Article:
Waterloo, Ontario — The number of consumers and small-business employees using BlackBerry smartphones exceeded the number of corporate users for the first time in the fiscal first quarter ending in May, RIM co-CEO Jim Balsillie said.
In the quarter, 80 percent of the company’s net subscriber additions were from non-corporate users compared with a year-ago 60 percent, he said in releasing the company’s latest financial data. That boosted RIM’s non-corporate subscriber base to more than 50 percent in the first quarter.
Also during the quarter, RIM added about 3.8 million net new subscriber accounts, down sequentially from 3.9 million in the quarter ending February but up 65 percent from the year-ago. That performance was in line with expectations, Balsillie said. The gain expanded the worldwide BlackBerry user base to around 28.5 million.
About 7.8 million BlackBerry devices shipped during the fiscal first quarter, matching fourth-quarter shipments. For the fiscal second quarter, the company forecast handset shipments will rise to anywhere between 8.1 million to 8.7 million, up from the first-quarter pace, despite the usual summertime lull and carrier inventories expected to remain lean. The company attributed its forecast growth in part to planned summertime product launches and planned carrier promotions.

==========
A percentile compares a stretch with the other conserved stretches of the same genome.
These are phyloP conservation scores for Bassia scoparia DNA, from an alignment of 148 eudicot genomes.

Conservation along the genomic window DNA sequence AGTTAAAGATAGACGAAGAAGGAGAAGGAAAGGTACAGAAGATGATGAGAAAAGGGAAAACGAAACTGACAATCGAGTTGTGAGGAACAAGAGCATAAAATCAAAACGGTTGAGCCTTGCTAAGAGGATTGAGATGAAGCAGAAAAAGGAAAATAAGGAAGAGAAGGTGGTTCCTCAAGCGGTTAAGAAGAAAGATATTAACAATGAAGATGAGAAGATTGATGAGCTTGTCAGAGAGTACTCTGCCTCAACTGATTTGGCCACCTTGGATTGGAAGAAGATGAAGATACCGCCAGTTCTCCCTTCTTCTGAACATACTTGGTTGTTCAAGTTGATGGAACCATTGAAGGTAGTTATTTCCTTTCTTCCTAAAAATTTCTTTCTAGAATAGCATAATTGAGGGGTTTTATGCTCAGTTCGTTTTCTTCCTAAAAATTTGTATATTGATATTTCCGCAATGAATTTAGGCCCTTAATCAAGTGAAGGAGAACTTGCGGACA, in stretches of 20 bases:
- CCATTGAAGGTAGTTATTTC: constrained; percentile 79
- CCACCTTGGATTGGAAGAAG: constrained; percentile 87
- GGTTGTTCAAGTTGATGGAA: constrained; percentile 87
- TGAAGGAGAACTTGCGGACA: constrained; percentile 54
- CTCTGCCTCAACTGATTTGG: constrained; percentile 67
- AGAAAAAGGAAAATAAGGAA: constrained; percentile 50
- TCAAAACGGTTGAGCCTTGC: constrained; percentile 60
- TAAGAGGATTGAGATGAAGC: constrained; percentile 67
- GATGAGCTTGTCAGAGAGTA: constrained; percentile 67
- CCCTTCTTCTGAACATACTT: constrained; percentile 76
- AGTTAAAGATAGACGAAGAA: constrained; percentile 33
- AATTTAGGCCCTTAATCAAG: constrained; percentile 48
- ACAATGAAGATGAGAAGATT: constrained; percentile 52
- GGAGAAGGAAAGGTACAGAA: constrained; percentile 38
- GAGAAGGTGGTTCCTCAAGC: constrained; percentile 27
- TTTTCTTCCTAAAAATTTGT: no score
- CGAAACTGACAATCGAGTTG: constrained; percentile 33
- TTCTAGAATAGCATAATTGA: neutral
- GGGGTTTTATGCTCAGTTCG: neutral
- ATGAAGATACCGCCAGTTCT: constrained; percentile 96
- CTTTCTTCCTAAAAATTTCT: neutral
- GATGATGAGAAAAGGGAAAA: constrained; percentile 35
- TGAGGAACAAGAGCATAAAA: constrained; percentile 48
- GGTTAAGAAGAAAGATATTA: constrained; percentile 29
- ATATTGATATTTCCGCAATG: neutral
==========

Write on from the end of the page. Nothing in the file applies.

Continued sales gains have boosted RIM’s North American and worldwide smartphone market share, Balsillie said. He cited IDC statistics showing RIM’s smartphone share in the U.S. rose 6.4 percentage points in the fiscal fourth quarter and 8.5 percentage points in the first quarter to hit 55 percent, or more than twice that of the nearest competitor. Worldwide, the company’s smartphone share rose to 21 percent in the first quarter from a year-ago 16 percent, he said.
For the next 14 to 15 months, the company’s prospects are “spectacular,” he said, pointing to a “pretty spectacular roadmap,” growth in the smartphone segment despite lower industrywide handset sales, and carrier’s interest in RIM’s compression technology. That technology helps carriers manage bandwidth demand in the face of rising data usage, he explained.
Longer term, Balsillie said the prepaid market offers RIM “tremendous potential to grow.’’ He pointed out that the majority of cellular users outside North America are prepaid users and that in the U.S., prepaid carrier Metro PCS has begun to offer a BlackBerry.
In outlining its first-quarter results, RIM said revenues were up 52.7 percent from the year-ago quarter to $3.42 billion but down 1.1 percent from the fourth quarter. Net income was nonetheless up sequentially thanks to gross-margin gains to 43.6 percent from the previous quarter’s 40 percent. Gross margins were down, however, from the year-ago 50.7 percent.
Net income hit $643 million, up 24.1 percent sequentially and 33.3 percent from the year-ago quarter. Operating income of $690.1 million was down 5.9 percent sequentially but up 6.8 percent from the year-ago period.